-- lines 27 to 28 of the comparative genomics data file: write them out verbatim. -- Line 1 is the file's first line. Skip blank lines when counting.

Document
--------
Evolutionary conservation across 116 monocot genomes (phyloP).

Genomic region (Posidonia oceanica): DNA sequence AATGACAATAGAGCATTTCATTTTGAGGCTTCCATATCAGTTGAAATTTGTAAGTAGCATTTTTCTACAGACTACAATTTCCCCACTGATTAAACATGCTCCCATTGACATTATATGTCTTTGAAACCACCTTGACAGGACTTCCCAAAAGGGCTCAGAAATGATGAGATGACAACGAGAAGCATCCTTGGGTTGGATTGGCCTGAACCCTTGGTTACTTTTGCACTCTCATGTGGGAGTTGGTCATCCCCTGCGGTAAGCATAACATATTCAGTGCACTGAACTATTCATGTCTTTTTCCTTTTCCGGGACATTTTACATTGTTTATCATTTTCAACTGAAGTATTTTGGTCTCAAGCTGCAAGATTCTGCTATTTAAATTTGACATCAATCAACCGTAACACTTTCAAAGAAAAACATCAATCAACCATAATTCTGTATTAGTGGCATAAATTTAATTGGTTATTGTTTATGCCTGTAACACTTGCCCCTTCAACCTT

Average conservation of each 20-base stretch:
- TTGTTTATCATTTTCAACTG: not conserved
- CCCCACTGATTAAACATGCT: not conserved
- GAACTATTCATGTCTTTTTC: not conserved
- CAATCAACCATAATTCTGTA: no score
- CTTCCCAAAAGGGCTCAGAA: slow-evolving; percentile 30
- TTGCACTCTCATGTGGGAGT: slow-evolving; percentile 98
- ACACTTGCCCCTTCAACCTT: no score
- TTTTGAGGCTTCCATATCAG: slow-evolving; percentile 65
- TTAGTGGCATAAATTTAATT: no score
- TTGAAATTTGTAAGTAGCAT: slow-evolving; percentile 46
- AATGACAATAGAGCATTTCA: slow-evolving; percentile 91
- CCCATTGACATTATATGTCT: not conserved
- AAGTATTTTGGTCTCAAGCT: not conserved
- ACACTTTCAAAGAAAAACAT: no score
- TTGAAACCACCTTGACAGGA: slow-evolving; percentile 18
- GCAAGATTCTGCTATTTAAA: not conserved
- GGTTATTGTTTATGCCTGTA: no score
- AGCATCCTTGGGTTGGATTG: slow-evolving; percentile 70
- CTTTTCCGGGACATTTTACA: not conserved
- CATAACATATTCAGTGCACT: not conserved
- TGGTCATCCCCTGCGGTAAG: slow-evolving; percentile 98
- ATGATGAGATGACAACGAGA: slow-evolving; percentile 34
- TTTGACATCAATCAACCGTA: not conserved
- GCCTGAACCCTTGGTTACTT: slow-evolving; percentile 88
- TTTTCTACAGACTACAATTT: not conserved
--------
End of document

- GCCTGAACCCTTGGTTACTT: slow-evolving; percentile 88
- TTTTCTACAGACTACAATTT: not conserved